The Chinese, in their ancient stories, refer to the love of the Koreans for song and dance; but nothing of the oldest Korean theater has survived. Only from the time of the Three Kingdoms is there any news of summary entertainment organizations. Some representations are reported on the occasion of the harvest (p’algwan-hoe) and the ritual dance of the sword (kommŭ) perpetuated to this day, but which was performed with masks now no longer in use. Of the performances of the Koryŏ period (918-1392) there is no more comprehensive information, except for a collection of masked dramas, the Sandaeguk (Drama with mountain for stage), which handed down two previous dances also in masks, the ch ‘ŏyong-mu (dance ch’ŏyong) and the narye (exorcism ceremony), merged at the time with the sandae, consisting of a summary narrative script, interspersed with songs and dances. There is also news of the first puppet shows, which will later be entrusted with the satire of costume, especially on a religious level. Animals were also included among the various fixed types. But it was the two main characters that gave the name to the genre, known as Kkoktukgaksi (Woman or Puppet Bride) or Pak Ch’ŏmji norum (Show by the Pak censor). Towards the end of the Chosŏn era (1392-1910) a new form of spectacle was developed, the p’ansori, a sort of lyric drama, often satirical, but always inspired by traditional tales and legends, perhaps originating in the province of Jeonra (18th century), like the first declaimers: Ha Handam and Ch’ŏe Sondal. The dramatic dialogue was in fact entrusted to professional singers, often authors of music and lyrics, drawn from the most popular popular novels such as the Ch’unhyang-Jŏn (The story of Ch’unhyang). The musical accompaniment was almost exclusively entrusted to percussion instruments. The only author who exceptionally emerges from the general anonymity of low-level Korean theatrical production is Sin Chaehyo (1812-1884). Korea’s first permanent and national theater, the Wŏng gaksa, was built in Seoul in 1897. Until then, and even later, performances were staged on mobile stages, almost always outdoors. The executions continued, with an increasingly trivial spirit, of the sandae and haeso or pongsan t’al-ch’um and hahoe dances, also masked and with the same satirical intent against the bureaucracy and the clergy. Among the contemporary playwrights Im Hwa should be mentioned (1908-1953), author of works of social commitment with a Marxist background. As for the other arts, North Korean dramaturgy has also been oriented to the exaltation of the figure of the “eternal president”, with works with grandiose staging constantly present among the shows of the major theaters (one of these, Song of Glory, has a cast of 5000 people).
According to animalerts, the Korean musical tradition belongs to the Sino-Japanese family. The common characteristics with the musical culture of China, Japan and Viet Nam concern the musical theory, similarities between the instruments, the standard scale (which is the pentatonic one). Musical drama, a classical genre of Korean theater, is linked to the Chinese one; Similar to the Japanese koto is the silk-stringed zither called tai-caing, the most common instrument for solo performances. One of the most significant aspects of the Korean musical tradition was the presence of the court orchestra in the two typical formations, the hyang-ak (oboes, flutes, violas and drums) and the tang-ak (gong, lithophones, mouth organs). The polyphony developed by these orchestras is similar to that of the gamelan (the Javanese or Balinese orchestra). Alongside the cultured tradition, the popular one is based on similar characters, but presents greater simplicity and, compared to Chinese popular music, reflects a more archaic phase; it has undergone a rapid evolution in South Korea (where jazz has also penetrated with the Americans), while in the North the preservation of the traditional style is favored. Also in the musical field there are a series of compositions created to celebrate the greatness of the leader Kim-Il-Sung, such as Song of General Kim Il Sung and Long Life and Good Health to the Leader.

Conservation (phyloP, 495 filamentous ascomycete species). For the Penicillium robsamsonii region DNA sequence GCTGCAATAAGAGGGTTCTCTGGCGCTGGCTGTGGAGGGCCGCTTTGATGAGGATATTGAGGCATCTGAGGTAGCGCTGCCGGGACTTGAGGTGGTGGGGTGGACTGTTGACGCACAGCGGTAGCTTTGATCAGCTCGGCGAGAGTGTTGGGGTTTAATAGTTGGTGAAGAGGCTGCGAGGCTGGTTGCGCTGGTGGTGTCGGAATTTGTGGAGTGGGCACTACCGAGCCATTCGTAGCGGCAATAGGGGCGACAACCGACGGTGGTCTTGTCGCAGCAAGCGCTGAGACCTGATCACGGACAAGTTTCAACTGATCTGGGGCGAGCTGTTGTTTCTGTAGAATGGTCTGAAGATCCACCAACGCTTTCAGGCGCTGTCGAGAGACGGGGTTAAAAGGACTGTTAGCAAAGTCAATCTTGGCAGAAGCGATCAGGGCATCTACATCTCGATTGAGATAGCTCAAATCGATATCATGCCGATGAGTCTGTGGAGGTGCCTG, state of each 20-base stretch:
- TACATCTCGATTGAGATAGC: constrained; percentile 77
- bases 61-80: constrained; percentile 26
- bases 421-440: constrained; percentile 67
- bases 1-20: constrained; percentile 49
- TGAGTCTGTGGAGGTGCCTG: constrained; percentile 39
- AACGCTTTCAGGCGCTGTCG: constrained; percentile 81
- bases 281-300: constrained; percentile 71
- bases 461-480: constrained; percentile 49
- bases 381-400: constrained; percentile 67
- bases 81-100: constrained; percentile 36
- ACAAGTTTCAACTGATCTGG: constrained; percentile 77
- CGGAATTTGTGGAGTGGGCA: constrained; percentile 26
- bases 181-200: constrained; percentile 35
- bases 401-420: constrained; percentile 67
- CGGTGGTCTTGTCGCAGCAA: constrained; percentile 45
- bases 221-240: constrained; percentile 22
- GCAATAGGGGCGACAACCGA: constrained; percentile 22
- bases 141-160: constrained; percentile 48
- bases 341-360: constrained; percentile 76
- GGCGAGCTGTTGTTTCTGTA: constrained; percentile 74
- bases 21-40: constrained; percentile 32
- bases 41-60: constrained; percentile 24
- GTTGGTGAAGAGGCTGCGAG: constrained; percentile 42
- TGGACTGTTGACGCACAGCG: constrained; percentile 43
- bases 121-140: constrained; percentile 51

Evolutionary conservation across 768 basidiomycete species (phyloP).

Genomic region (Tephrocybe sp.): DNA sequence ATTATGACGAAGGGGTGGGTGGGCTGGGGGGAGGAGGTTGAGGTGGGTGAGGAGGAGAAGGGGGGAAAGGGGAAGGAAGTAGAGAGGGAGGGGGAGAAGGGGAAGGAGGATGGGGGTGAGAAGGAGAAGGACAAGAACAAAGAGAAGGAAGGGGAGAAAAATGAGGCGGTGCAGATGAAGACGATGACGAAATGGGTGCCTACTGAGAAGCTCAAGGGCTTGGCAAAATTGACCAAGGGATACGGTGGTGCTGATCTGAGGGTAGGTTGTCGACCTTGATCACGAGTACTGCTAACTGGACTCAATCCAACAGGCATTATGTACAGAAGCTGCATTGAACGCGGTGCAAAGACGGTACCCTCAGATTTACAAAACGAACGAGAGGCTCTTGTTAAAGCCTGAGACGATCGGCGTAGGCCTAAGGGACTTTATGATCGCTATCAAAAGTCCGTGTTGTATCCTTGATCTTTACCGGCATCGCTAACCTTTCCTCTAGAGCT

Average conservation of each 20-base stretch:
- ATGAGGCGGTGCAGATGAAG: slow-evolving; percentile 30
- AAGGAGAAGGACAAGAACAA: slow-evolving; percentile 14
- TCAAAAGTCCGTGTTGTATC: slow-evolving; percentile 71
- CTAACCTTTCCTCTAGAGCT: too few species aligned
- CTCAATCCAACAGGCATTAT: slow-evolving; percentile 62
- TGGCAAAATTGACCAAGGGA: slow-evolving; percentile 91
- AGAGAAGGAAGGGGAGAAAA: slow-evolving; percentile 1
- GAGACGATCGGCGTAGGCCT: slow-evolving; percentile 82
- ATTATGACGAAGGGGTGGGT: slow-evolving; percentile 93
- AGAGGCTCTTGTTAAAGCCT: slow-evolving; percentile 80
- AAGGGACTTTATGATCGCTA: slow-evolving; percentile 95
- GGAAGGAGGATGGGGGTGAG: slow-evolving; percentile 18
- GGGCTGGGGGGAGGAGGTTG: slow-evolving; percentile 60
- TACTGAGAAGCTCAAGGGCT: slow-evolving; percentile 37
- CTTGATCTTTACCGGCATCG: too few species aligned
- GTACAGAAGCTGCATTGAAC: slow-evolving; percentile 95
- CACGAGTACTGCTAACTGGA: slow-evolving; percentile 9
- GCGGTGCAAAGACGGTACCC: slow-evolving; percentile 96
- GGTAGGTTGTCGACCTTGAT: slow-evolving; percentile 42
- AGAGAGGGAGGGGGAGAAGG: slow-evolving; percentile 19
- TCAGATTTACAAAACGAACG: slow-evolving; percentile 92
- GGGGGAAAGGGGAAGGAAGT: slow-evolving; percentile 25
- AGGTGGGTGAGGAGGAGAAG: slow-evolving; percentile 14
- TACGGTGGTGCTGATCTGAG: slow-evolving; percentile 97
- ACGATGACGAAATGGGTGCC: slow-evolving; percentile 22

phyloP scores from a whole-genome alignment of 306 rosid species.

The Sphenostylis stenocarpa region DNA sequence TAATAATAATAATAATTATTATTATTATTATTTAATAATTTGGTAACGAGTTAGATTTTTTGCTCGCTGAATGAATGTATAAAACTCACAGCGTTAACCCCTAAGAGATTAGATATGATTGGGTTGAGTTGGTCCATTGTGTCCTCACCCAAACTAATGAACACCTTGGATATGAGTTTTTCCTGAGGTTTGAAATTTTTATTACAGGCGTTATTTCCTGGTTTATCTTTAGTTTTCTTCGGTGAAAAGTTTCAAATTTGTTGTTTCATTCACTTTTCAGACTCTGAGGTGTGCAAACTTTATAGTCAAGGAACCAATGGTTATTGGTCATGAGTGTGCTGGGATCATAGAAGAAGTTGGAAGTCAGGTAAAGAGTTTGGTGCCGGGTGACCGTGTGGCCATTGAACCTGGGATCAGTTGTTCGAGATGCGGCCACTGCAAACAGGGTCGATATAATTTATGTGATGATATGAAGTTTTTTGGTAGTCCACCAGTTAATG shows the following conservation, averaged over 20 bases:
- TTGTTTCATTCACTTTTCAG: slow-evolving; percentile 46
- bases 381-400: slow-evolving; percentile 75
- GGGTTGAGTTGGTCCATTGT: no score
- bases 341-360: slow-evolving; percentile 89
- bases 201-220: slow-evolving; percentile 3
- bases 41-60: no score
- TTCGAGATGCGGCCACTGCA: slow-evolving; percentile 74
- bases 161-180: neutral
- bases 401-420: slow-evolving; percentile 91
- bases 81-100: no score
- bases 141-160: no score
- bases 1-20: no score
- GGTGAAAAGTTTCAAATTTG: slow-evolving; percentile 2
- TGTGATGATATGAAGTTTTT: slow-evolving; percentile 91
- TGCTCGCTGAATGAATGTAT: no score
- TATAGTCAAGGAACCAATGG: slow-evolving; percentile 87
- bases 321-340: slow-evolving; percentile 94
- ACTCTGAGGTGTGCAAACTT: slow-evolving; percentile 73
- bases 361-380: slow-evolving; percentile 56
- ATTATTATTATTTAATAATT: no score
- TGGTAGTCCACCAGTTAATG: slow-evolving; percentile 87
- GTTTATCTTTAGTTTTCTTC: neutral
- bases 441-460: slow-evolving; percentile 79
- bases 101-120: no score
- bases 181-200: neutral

The third century of Japanese domination influenced the Korean film production of the time. However, of the ca. two hundred films made in the period 1910-45, at least thirty, belonging to the decade 1926-36, ideologically and culturally influenced by the association of proletarian artists and writers, maintained national characteristics. Of many of them was director Na Ung-Kyu (1901-1932), political activist and follower of Soviet filmmakers, who in 1926 with the film Arirhang (name of a hill) offered the first example of autonomous art. In 1942 Korean filmmakers refused to work further for the Japanese, who responded by first closing, then dismantling their studios. The division of the country into two areas was consequently followed by the formation of two distinct cinemas. That of the Democratic People’s Republic of Korea is to be remembered first of all for some extraordinarily lyrical documentaries, made in the war period, but its greatest merit is the national authenticity, pursued with an intense organizational and cultural evolution after the war. It grew more and more titles (The song of friendship, My native land, The sacred war, The history of the fortress of Sado, Love in the village, The legend of Shim Chung, The Tumangan River, etc.) and names (Kon Hong Sik, Min Dek Sik, Kim Rak Sup, Chin Jong Sup, Cheng San Ine); presented and awarded several times at the Karlovy Vary and Moscow festivals, however, it remained unknown to Western audiences, except for a few titles such as, for example, the co-production with France Morabong (1960), by J.-C. Bonnardot, or the selection sent to the Sanremo art film exhibition in 1973 (Choe Hak Sin’s family, The fate of a member of the self-defense corps, The flower seller) or Mission without return, by Choe Un Hui, presented in Nantes in 1984. A propaganda tool par excellence, cinema perhaps more than other media has played a predominant role in the education of the North Korean people from 1953 onwards. As a sign of reconciliation, the 2005 animated film Wanghu Sim Cheong was the first co-production with South Korea.